But we’re going to get through it. We might be bloodied and bruised. It might take some time to heal.

It’s going to happen.

The founders knew what they were doing when they crafted a government that they might have known — even then — would face the level of crisis it is facing today.

The Civil War plaque is coming down! Yes!

Texas Republicans must be smitten with a rash of reason and sanity.

The GOP-influenced State Preservation Board that oversees the Texas Capitol grounds has voted to remove a plaque that declares that the Confederacy did not launch a “rebellion” that started the Civil War and that the bloody conflict’s “underlying cause” was not to “sustain slavery.”

Of course it was to allow states to keep slaves and it most certainly was a “rebellion” ignited by the Confederate States of America.

The plaque was installed by the Children of the Confederate Creed. It had been the subject of a yearlong string of complaints from those who called it historically false.

Gov. Greg Abbott, who chairs the board, called for the plaque’s removal, as did House Speaker Dennis Bonnen. State Rep. Jeff Leach, a Plano Republican who was just appointed to the board by Lt. Gov. Dan Patrick, said, “If I had a sledgehammer in my office, I’d go up there right now and remove it. But I’m told that’s not necessary as it will be removed very soon.”

There you have it. Reason has prevailed.

The plaque needs to come down. Thank goodness it will.

This plaque is a museum piece

The presumptive speaker of the Texas House of Representatives is making his presence felt even before the next Legislature convenes.

Republican Dennis Bonnen has joined the chorus of those who want to remove a plaque in the State Capitol Building that declares that the Civil War was “not a rebellion” and that its “underlying cause (was not) to retain slavery.”

Duh! Of course it was to keep allowing people to enslave fellow human beings. And, yes, it was a rebellion by 13 states comprising the Confederate States of America to separate from the United States of America.

Bonnen has joined Texas Land Commissioner George P. Bush, a fellow Republican, in calling for the removal of the plaque. Indeed, Gov. Greg Abbott — yet another GOP officeholder — has assigned a board in charge with managing state grounds to consider whether to remove the plaque. Abbott’s decision comes after Attorney General Ken Paxton ruled that the board has the authority to remove the plaque if it sees fit to do so.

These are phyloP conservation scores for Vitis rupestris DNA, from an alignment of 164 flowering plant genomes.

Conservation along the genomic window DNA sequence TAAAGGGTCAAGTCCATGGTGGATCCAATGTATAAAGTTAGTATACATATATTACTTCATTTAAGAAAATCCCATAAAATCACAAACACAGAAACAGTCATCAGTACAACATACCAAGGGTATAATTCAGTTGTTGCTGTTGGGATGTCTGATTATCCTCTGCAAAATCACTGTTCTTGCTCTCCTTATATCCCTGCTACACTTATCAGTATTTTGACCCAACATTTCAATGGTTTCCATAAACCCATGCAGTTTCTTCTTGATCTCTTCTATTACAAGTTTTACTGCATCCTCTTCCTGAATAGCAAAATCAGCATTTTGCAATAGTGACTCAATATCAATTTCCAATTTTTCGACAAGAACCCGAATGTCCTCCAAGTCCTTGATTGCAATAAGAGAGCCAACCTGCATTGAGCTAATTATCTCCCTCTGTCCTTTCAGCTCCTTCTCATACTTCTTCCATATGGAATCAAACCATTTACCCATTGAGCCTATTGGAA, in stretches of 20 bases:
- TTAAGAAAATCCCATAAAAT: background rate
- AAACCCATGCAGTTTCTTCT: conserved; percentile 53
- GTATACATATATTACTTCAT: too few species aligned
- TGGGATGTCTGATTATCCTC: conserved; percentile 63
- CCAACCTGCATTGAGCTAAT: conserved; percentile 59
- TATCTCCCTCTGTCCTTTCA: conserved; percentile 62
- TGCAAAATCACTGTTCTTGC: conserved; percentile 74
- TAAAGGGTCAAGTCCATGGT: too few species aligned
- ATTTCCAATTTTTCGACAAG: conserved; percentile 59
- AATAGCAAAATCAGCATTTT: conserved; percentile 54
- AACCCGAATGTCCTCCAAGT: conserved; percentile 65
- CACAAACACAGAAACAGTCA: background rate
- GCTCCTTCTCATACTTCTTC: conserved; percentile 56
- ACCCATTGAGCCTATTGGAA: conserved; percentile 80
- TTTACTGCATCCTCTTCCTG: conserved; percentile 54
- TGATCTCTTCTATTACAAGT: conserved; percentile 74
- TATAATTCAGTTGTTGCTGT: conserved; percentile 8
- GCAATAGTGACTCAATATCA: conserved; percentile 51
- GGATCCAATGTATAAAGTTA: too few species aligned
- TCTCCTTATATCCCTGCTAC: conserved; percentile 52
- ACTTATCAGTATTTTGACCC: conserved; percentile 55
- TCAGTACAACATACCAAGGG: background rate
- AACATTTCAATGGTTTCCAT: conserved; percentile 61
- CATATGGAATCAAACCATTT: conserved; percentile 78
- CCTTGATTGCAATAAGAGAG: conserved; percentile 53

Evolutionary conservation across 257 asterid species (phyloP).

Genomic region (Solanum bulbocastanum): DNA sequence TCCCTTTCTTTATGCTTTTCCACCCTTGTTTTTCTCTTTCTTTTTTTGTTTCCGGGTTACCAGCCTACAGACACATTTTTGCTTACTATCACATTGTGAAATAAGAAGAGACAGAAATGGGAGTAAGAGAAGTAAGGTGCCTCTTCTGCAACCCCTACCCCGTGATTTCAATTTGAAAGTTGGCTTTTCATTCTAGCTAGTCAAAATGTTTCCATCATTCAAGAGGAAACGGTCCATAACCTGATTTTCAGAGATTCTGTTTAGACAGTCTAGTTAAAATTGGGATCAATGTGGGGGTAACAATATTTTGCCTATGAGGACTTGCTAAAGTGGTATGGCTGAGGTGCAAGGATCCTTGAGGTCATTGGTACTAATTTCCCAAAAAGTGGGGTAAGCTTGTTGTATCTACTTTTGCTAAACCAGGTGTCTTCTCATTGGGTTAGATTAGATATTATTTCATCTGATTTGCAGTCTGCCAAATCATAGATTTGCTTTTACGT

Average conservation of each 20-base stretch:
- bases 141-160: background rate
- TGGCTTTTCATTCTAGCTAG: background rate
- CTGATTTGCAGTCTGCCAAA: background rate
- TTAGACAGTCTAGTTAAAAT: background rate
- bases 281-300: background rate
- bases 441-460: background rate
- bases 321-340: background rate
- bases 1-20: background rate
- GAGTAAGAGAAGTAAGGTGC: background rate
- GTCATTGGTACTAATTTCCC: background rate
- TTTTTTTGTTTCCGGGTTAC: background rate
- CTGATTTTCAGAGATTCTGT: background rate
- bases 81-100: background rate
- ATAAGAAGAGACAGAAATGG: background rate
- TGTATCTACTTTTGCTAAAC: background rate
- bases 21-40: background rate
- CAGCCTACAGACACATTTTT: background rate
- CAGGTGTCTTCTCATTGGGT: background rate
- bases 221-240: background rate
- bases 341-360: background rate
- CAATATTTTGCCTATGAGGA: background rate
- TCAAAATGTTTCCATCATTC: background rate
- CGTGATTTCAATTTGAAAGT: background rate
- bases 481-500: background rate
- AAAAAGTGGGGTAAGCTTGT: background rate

The plaque contains text under the heading “Children of the Confederacy Creed.” It revises history to suggest that the Civil War, which began when Confederates opened fire on the Union garrison stationed in Charleston, S.C., was not a rebellion. It most certainly was!

As for the slavery issue, the CSA formed to preserve what it called “states’ rights,” which included the “right” for citizens to keep owning slaves, denying fellow human beings any semblance of citizenship.

According to the Texas Tribune, state Rep. Eric Johnson, D-Dallas, whose office is next to the plaque, wrote Texas Historic Preservation Board, telling the agency that the plaque “is not historically accurate in the slightest, to which any legitimate, peer-reviewed Civil War historian will attest.”

Yep, the plaque needs to come down. As George P. Bush stated in a tweet, “these displays belong in museums, not in our state capitol.”

Yes, we’re in trouble, but it’s not a mortal danger

Count me as one of millions of Americans who is concerned about the state of politics, policy and public discourse in this great country of ours.

Do not count me as one who fears for its survival. We’re going to survive and perhaps even prosper once we get past what is happening at this moment.

The president of the United States appears to be in trouble. Investigators appear to be closing in on some serious misdeeds; they might include criminal charges leveled against Donald Trump and his immediate family.

The president is lashing out, blasting and smashing at his foes. He disparages our intelligence community, our laws enforcers, our duly elected representatives who happen to disagree with the manner in which he governs.